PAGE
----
O’Byrne Re Land at Tubney, Manor Farm [2018] UKUT 395 (LC) and Roberts v Parker and another [2019] EWCA Civ 121

A couple of cases on the interpretation of easements create no new law, but illustrate a couple of important points.

03 April 2019

A couple of cases on the interpretation of easements create no new law, but illustrate a couple of important points.

O’Byrne Re Land at Tubney, Manor Farm [2018] UKUT 395 (LC)

A property was subject to a covenant imposed by a 2001 transfer not to use it except for the 'Permitted Uses'. These were defined in the transfer as uses for the purposes of a single private dwelling house and for agricultural or forestry purposes.

The applicant applied to the Upper Tribunal (Lands Chamber) (UT) to modify the covenant (under section 84(1)(aa) of the Law of Property Act 1925) to allow a second dwelling house to be constructed. However, the party with the benefit of the covenant argued that even if the covenant were to be modified, a right of way granted by the 2001 transfer also only allowed that right to be used for the same Permitted Uses, so using it for a second dwelling house would exceed the scope of the right of way (which in turn meant there was no point in modifying the covenant).

The UT disagreed and (following existing Court of Appeal authority) interpreted the right of way to allow its use for the purposes of the restrictive covenant as modified from time to time. This case shows therefore that although there is no statutory power for the UT to modify easements, modification of restrictive covenants can indirectly result in the modification of related easements.

Roberts v Parker and another [2019] EWCA Civ 121

The respondent’s predecessor in title (S) bought a house in 1968. He already owned adjoining land (the Plot). The conveyance to S granted a right of way over the transferor's adjoining private road 'for all purposes connected with the present and every future use of the land hereby transferred'. S also covenanted in the 1968 conveyance on behalf of himself and his successors in title as owners of the Plot not to build on the Plot and to pay towards the cost of maintaining the road. However, the restrictive covenant was unenforceable as it had not been properly entered on the title register.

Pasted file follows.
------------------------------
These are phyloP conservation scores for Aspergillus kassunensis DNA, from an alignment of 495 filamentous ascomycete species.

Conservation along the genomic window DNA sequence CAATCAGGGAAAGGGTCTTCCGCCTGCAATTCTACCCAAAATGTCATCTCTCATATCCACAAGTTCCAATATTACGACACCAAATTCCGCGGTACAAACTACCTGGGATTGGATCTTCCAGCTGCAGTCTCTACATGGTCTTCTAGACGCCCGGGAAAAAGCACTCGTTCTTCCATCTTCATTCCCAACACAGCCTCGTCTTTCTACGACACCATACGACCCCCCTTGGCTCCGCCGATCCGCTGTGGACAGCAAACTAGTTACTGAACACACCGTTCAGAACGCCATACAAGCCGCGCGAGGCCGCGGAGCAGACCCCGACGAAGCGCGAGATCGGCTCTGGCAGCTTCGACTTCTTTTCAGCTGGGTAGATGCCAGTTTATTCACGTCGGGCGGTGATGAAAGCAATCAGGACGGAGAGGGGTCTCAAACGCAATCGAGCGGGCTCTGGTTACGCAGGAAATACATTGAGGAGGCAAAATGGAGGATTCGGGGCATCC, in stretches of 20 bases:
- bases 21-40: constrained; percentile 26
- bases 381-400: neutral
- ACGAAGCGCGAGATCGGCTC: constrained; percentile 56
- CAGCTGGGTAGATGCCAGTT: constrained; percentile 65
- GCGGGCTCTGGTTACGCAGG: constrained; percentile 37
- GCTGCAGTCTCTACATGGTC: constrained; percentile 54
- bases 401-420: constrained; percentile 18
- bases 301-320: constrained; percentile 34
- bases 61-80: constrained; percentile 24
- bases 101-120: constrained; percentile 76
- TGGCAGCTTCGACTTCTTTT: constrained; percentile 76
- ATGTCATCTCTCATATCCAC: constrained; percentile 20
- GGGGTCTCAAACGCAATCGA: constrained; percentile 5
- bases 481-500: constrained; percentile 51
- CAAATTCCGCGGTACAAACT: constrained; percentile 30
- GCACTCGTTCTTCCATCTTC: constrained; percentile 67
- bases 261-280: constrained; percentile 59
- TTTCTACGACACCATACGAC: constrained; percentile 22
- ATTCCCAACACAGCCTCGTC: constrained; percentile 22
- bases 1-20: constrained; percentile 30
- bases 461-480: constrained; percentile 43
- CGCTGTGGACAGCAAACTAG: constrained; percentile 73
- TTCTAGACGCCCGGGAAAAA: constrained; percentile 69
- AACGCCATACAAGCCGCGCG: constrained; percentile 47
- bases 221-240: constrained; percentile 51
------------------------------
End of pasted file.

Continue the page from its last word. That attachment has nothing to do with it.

The respondent (R) wished to build a house on the Plot, but needed to establish that the Plot had the benefit of the right of way granted by the 1968 conveyance. R argued that the grant should be read as benefiting “the land hereby transferred together with the Plot” because of the obligation imposed in the 1968 conveyance on the owner of the Plot to pay a contribution towards the maintenance of the road.

The Court of Appeal rejected this argument and held that the grant in the conveyance was unequivocal. The 'land hereby transferred' did not include the Plot and so the right of way could not be used for the benefit of the Plot independently of the house. If the Plot ceased to be used for a purpose ancillary to the use of the house, it could no longer be accessed by exercising a right of way across the private road.

The Court of Appeal also rejected R's argument that there was an implied easement granted by the 1968 conveyance for the Plot to use the right of way, since the unenforceable restrictive covenant clearly showed that the parties always intended that the Plot would be left undeveloped. Moreover, where there is an express right granted by a document, a further implied right will only arise in exceptional circumstances.

This case is a reminder of the general rule that an easement benefiting a property (A) cannot in substance be used to benefit adjoining property (B) (although use for B’s benefit may be allowed if it can be said to be ancillary to the use for A’s benefit).

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